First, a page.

When you have opened a bigger screen with a different column size than the default, then the lines will behave strangely, but don't worry, this is normal! The system screen still is 22x23 regardless of how big you screen is, and this is why the screen seems to behave strangely. If you don't like this, then keep the original width and only make the screen taller. It's here much of the unused space is anyway (on PAL). You can't use print commands to put stuff on the extra space. So the only way (in pure basic) is to poke. The screen just continues beyond where the default screen ends at 4602, so pokeing values greater than that changes the contents of the extra space on the screen. It works exactly as pokeing on the normal screen, but you just have a bigger space now. Another way is to use my "Extra Screen" program, then you can use normal print commands (almost). (You are allowed to include the machine language part in your programs)

An example using "Extra screen":

10 print "{clr}This text will be put"
20 print "on the extra space below"
30 print "the 'normal' screen."
40 sys 5352
50 print "{clr}And this will be on the"
60 print "very top of the whole screen."

SYS 5352 just copies the "normal" screen to below the "normal" screen in a jiffy. In other words, you don't need to start the whole "EXTRA SCREEN" program, just use this little routine to copy the screen. I did this in my Mega Omega game.

This is pretty straight forward. You reserve memory the way described above and then find a suitable place in memory (after the space used for the bigger screen). The register to use is:
36869 bits 0-3

In basic: poke 36869,(peek(36869)and240)+a

The addresses a you can use is

13 for 5120
14 for 6144
15 for 7168
8 for 824 (chars 103-127) and 664 (chars 83-95) (Thanks Mobsie!)
0-3 for the character rom.
So for example poke 36869,(peek(36869)and240)+14 will use the graphics data at memory address 6144 and forward.

The easiest way to do graphics is to use some program to draw directly into the memory and then just save the memory out as a file (for example with a machine language monitor). I usually use The final Cartridge's ML monitor on the C64 to input and save the graphics. Then when you are to use it, you just load ,8,1 and it will load in the right place.

The tape buffer - Selecting 8 as "a" above makes it possible to put graphics in the internal tape buffer. For this you don't need to move the basic memory or anything. And it should work on both expanded and unexpanded VIC`s!!! Also seems to be the only possible position if you intend to compile your program with the Austro Compiler. "">Austro Compiler Here is a demo of how to use this position: Winter simulator.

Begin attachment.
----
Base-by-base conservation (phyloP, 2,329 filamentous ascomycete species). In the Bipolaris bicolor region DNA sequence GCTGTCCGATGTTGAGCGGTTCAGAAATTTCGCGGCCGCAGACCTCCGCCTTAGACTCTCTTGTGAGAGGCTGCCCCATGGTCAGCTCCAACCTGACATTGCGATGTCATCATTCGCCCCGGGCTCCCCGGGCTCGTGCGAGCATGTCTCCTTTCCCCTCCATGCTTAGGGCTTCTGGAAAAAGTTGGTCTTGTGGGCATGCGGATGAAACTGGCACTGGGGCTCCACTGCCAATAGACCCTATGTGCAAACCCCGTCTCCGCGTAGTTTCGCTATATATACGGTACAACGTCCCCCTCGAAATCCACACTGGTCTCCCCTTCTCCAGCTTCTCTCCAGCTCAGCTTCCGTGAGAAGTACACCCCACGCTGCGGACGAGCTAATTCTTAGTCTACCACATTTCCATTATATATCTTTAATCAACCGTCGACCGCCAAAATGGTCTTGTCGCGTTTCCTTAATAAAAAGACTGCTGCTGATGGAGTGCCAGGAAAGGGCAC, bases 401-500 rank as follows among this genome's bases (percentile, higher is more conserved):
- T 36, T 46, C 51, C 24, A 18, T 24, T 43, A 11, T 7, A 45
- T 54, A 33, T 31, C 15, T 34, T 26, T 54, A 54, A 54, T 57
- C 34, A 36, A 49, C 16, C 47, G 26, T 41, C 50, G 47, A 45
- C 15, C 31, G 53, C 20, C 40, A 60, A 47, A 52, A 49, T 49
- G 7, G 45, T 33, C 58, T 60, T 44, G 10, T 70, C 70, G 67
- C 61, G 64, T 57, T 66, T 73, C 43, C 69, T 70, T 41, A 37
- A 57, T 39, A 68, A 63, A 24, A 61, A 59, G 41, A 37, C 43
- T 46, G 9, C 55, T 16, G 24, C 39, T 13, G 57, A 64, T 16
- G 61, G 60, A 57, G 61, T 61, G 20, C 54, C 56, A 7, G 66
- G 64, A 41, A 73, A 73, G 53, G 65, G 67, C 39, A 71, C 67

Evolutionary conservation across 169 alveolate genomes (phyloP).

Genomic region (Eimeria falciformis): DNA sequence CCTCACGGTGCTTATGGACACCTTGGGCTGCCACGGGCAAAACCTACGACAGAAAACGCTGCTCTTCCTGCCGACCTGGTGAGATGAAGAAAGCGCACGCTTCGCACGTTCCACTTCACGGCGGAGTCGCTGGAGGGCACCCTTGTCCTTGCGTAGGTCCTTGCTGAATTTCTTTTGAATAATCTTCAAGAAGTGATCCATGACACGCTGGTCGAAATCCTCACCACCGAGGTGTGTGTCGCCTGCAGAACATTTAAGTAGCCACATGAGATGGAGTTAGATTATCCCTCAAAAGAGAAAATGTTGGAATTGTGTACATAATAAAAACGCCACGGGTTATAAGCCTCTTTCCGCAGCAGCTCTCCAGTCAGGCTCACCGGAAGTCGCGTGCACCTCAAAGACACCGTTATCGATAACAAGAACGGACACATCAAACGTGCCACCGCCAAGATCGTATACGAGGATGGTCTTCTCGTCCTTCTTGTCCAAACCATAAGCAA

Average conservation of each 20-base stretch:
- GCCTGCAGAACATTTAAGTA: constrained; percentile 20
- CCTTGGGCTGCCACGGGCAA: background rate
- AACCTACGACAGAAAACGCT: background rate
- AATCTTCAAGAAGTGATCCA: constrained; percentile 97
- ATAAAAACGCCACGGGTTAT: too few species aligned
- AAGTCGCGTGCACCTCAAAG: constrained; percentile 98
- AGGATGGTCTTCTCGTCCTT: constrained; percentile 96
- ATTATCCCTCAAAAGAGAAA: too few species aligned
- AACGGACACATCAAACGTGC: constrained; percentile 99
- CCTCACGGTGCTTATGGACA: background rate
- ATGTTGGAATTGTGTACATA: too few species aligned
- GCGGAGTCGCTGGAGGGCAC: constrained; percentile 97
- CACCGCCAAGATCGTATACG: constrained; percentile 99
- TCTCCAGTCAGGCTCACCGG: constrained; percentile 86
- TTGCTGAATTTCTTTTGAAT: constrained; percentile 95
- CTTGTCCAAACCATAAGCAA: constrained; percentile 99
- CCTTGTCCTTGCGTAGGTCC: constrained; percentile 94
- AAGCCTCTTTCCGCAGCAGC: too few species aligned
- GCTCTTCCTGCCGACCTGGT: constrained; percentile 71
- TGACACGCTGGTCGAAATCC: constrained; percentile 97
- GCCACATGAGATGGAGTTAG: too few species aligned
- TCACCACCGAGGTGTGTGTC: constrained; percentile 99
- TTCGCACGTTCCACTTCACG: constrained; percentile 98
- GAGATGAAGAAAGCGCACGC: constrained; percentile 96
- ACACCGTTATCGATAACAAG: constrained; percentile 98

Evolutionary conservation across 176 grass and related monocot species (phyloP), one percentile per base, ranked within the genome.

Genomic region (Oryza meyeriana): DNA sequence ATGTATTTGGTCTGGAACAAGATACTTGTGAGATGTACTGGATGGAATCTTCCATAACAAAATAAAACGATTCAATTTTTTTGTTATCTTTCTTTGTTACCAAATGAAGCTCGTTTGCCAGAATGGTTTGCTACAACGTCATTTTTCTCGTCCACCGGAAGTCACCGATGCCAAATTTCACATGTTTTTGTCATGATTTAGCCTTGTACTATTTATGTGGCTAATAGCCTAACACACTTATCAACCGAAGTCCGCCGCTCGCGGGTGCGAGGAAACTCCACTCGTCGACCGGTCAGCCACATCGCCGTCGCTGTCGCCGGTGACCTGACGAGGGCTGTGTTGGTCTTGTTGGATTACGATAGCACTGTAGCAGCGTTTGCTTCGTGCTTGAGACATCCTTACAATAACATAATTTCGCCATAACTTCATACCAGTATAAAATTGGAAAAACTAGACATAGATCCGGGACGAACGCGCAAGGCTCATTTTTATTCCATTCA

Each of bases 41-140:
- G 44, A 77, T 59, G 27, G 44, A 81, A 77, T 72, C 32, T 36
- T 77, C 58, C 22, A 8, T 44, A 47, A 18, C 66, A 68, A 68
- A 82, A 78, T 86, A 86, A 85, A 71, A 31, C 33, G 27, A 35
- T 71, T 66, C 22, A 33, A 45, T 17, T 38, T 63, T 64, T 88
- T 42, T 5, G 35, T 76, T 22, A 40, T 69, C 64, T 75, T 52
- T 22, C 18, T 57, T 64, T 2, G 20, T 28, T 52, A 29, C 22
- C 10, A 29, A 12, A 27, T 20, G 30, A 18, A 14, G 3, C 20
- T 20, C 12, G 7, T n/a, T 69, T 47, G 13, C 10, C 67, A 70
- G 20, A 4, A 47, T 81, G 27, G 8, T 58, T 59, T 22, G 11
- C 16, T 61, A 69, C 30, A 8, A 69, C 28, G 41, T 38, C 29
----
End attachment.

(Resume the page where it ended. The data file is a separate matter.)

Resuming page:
Working / and Saving
When working on a project, it's easiest to first load any graphics and ML files,8,1, then move the basic memory as described earlier and last load the basic ,8. Then just save the basic program ,8 as you progress with better and better versions.... But when you are ready and want to turn it into something that others easily can load on their VIC... Then there are two approaches.

  1. The multiple file approach
  2. Single file approach

The multiple file thing is simply that you make a loader that moves the memory and loads all the files. It can be a little tricky as the NEW command is used to move the basic memory... A tip if you like to use this approach is to use the keyboard buffer that starts at position 631. Position 198 holds the number of letters in the buffer. So by doing this: poke631,131:poke198,1 You put a "load/run" keypress in the keyboard buffer. And if you before that print something like LOAD "PROGRAM",8{up}{up}{up} on the screen, then you can make it load a program even after the new command. Take a look at the first file of my "VIC EXTRA SCREEN" as an example.

The Single file thing is a lot nicer, and it also makes your game work on both disk and tape. It involves having two basic programs as well as any graphics and ML parts in memory at the same time and then saving the whole thing. The main basic program at your new moved basic position plus a little starting program at the original basic position that moves the memory and runs the main program.

To run a basic program that is somewhere else in memory and not in the current basic memory, you have to set these pointers first:

43-44 Start of Basic
45-46 Start of Variables First byte after program
47-48 Start of Arrays First byte after program
49-50 End of Arrays First byte after program
51-52 String storage End of memory+1

Let's say we have the whole memory set up like this:
-Small Basic start
-Room for bigger screen
-Machine Language
-Graphics Data
-Main Basic program

When a program is loaded, the pointers 45,46 etc. are automatically set to behind the loaded program, and because I have the basic program last in the resulting file, those pointers are set by themselves when the file is loaded. Because of this, I only have to change the start pointer.

So, if you have the basic starting at 8192, you only have to do the following...


10 poke 44,32:run
(make the small basic start)

load "gfx and machine language part",8,1
(loads into the graphics mem)

poke 44,32: poke 32*256,0: new
(move basic to 8192)

load "basic part",8
(load main basic part)

poke 44,18
(move back the beginning of basic to default)

save "whole program",8
(And everything saves as one big file)

Very nice as you don't even have to bother to look what the ending address is...

Good luck!

Anders Persson

Commodore Free
would like thank Anders Persson for the reprint of the article
Anders Persson